Kenya has announced a fresh campaign to fight ivory trade as the world prepares for the forthcoming Convention on International Trade in Endangered Species of Wild Fauna and Flora (CITES) meeting of the Conference of Parties to be held in Switzerland later this month.
The campaign, dubbed “Rip-Off," aims to bring attention to efforts by Kenya and other like-minded countries to stop international ivory trade and to raise awareness about declining elephant populations across the continent.
“The threat of ivory trade needs to be ended and the time to do it is now. Any attempts to re-open it must be opposed strongly,” said Kenya’s First Lady Margaret Kenyatta at the campaign launch on July 31, 2019.
She added that there is a negative dip in the see-saw on African elephant populations that manifests any time a decision is taken by CITES Parties to open ivory trade, which is why the country is in full support of the ban in all trade in elephant ivory.
Several Southern African countries have petitioned CITES to re-open the ivory trade in order to find a legal market for their ivory stockpiles, raising alarm among the conservation community who argue that any legal trade will only embolden black market sellers and expand illegal wildlife trade.
Kenya, on the other hand, has proposed that all African elephant populations be listed in Appendix I at CITES, which strictly prohibits trade and offers the highest protection.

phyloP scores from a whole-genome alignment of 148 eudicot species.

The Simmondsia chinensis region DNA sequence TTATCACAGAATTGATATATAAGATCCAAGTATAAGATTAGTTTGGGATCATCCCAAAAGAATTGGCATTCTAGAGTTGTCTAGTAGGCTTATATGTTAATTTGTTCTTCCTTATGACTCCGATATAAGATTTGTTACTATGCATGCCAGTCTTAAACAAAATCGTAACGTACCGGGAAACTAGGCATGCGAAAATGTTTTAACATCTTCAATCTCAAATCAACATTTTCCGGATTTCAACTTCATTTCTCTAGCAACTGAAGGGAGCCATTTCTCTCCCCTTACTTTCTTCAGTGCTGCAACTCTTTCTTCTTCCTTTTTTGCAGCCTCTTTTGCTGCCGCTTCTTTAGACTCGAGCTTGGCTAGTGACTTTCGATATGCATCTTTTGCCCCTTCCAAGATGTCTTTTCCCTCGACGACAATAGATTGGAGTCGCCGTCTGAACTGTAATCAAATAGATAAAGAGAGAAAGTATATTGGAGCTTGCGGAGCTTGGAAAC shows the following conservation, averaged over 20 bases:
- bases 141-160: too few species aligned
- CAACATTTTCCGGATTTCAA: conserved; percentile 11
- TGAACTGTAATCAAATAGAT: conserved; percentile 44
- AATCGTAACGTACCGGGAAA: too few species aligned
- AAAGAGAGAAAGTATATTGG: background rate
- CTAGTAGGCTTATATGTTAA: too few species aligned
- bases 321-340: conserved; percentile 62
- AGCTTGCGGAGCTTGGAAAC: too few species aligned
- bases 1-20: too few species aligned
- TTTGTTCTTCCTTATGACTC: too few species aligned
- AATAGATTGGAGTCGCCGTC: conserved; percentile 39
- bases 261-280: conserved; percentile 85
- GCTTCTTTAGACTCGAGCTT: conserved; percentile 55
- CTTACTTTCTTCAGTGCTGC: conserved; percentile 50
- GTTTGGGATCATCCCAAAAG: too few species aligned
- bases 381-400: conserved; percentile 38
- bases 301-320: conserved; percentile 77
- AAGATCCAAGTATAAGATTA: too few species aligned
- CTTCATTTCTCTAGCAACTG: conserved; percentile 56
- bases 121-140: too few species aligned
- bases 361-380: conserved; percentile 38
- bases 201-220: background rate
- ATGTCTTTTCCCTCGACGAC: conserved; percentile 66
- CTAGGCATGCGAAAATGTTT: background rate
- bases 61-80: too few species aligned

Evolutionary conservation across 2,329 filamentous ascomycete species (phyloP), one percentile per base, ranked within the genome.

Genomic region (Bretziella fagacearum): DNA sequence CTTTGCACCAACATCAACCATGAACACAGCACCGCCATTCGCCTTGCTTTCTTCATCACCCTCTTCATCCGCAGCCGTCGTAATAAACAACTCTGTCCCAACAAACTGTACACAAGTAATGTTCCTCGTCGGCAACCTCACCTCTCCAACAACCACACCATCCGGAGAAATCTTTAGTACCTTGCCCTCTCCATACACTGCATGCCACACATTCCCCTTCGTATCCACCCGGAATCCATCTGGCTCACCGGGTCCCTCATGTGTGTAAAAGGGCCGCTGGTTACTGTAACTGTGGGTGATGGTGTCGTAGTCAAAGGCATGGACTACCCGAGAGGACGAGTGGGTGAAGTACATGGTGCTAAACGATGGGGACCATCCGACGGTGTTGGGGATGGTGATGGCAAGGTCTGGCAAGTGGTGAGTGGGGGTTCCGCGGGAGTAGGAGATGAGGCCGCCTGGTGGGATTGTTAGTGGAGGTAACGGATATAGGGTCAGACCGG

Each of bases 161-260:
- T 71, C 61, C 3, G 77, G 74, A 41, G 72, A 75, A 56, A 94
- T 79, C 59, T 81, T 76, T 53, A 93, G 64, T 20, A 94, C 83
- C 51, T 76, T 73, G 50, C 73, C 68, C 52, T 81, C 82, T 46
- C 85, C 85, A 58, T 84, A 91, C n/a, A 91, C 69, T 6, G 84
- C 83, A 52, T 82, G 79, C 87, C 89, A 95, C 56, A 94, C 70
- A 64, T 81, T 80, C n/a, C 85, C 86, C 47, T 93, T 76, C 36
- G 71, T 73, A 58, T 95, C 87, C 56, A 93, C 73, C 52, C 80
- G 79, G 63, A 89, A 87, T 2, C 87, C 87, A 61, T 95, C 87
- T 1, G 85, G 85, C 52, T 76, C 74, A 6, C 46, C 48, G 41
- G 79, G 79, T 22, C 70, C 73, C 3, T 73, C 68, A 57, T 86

Also speaking at the campaign launch, Kenya’s Cabinet Secretary for Tourism and Wildlife Najib Balala said that the country will continue to champion anti-ivory trade on the continent and beyond. The Kenyan government has partnered with Kenya Airways and the Kenya Airport Authority to reach countries like Japan and others in Asia to compel them to close their ivory markets.
“The members in the African Elephant Coalition (AEC) are committed to continued championing of this position in CITES meeting until the African elephant is secure across its range,” he said.
The AEC is a consortium of 32 member states who are invested in ensuring that the African elephant is free from threats brought about by international ivory trade as well as in using techniques that promote non-destructive use of elephants through tourism for the benefit of local communities.
The decisions that will be passed during the convention in Geneva will have an immediate effect on the legislation, regulation, and operating practices worldwide on international trade in species listed on the CITES Appendices.
CITES is an international agreement between governments and its main aim is to ensure that international trade in specimens of wild animals and plants does not drive them to extinction.
“The Kenyan government's awareness campaign is reconfirmation to the world one more time that trade on endangered species like the elephant is not an option because Kenya relies on tourism and the backbone of tourism is wildlife. Among the key species of wildlife is the elephant, whose numbers have dwindled greatly due to poaching,” said Fiesta Warinwa, Director of Policy at African Wildlife Foundation, who attended the launch.
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